The title came from Mark 14:3-9, the story of the woman who anoints Jesus. The last line says, "And truly, I say to you, wherever the gospel is proclaimed in the whole world, what she has done will be told in memory of her."
Of course, despite Jesus' praise of her, we have no idea who this woman was, which is true of so many women in scripture whose names have been left out or lost over time.
The point of the symposium was to talk about some of these unnamed women and to talk about the theological basis for the ordination of women -- a topic that no one ever talked about in the Diocese of Fort Worth. It was the forbidden subject, and those of us who insisted on talking about it were held up to ridicule, scorn and attempts at public shaming by clergy and other leaders in the diocese.
One of the women we walked about at this symposium was Florence Li Tim-Oi, the first priest who was a woman in the Anglican Communion . Like the woman in scripture, her name and her acts of courage during World War II had been forgotten by most Anglicans -- if they ever heard of her in the first place.
Largely because of the efforts of the national Episcopal Women's Caucus, Li Tim-Oi is now included in the Church Calendar.
Please read it -- in memory of her.
Daily Reading for January 24 • Ordination of Florence Li Tim-Oi, First Woman Priest in the Anglican Communion, 1944
A hundred years ago a baby was about to be born in the fishing village of Aberdeen on Hong Kong island. Its gender was not known. Boy babies were highly prized. At that time, in that culture, a bowl of ash could be at hand to smother unwanted new-born girls. The baby who was born on 5 May 1907 was wanted. Her Christian father, a doctor turned headteacher, valued his new daughter and called her Tim-Oi, “Much Beloved.” That decision began a chain of events which has changed the Church.
Tim-Oi completed her primary schooling at 14, but her five brothers and 2 sisters meant there were no funds for further schooling until she was 21. She left school aged 27. While a student she joined an Anglican church, and at her baptism took the Christian name Florence, because her birth-month, May, is a month of flowers, and because she admired Florence Nightingale.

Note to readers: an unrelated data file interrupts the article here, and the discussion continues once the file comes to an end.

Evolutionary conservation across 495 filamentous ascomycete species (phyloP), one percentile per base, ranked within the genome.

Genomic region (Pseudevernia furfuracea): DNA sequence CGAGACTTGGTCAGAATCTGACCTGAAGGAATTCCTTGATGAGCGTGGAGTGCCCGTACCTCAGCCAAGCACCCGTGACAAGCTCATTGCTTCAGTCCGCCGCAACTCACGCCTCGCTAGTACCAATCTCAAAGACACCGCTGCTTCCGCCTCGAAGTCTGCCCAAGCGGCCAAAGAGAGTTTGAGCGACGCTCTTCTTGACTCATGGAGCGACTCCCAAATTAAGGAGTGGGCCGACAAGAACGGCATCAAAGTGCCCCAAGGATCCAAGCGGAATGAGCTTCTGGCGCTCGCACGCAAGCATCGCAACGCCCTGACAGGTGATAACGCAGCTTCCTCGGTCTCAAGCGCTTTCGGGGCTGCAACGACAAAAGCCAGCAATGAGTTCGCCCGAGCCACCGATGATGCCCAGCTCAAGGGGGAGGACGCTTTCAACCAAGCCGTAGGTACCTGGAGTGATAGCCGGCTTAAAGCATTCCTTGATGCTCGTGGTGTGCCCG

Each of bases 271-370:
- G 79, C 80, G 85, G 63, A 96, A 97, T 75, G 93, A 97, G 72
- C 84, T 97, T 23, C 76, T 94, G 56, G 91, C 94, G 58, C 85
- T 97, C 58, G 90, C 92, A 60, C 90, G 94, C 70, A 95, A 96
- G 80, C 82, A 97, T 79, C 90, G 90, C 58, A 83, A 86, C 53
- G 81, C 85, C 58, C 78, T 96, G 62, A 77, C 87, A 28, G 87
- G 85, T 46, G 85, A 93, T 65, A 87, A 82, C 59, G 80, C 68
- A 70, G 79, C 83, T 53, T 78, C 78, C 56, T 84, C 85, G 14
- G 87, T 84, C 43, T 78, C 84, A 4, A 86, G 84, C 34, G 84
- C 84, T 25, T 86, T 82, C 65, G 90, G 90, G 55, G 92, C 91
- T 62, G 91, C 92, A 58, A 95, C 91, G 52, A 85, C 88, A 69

In 1931 she was at the ordination in Hong Kong cathedral of an English deaconess. The Chinese preacher asked if there was a Chinese girl also willing to sacrifice herself for the Chinese church. She prayed: “God, would you like to send me?” That call never left her. In 1934 she started a four year course at Union Theological College in Canton, where her New Testament tutor was Geoffrey Allen, later to be Bishop of Derby, England. Her family couldn’t afford the college fees which were paid by the Anglican church. While at college she led a team of students rescuing the casualties of Japanese carpet bombing, and narrowly escaped being a casualty herself.
Time does not allow to tell her full story: of her licence to preside for two years at Holy Communion in the absence of a priest in Macau; of the bishop brought up in a Tractarian [High Church] vicarage who was not happy with lay celebration and ordained her a Priest of God on 25 January 1944, because God had clearly shown that He had already given her the gift of priesthood.
After the War, pressured by what I call a “Purple Guard,” to the dismay of the Bishop, she resigned her licence as a Priest, but not her Holy Orders. She was put in charge of a parish near Vietnam, and there she started a large maternity home to ensure that new-born girls were not smothered at birth. Her witness to the value of every child, girl and boy, made many friends for Jesus—making friends for Jesus was her mission in life. But also she showed that “It Takes ONE Woman” to change the culture of her community.
From “Memories of Li Tim-Oi” by Canon Christopher Hall, Lambeth Palace, 30 April 2007; http://www.ittakesonewoman.org/lto.html
Chinese script for Florence Li Tim-Oi, priest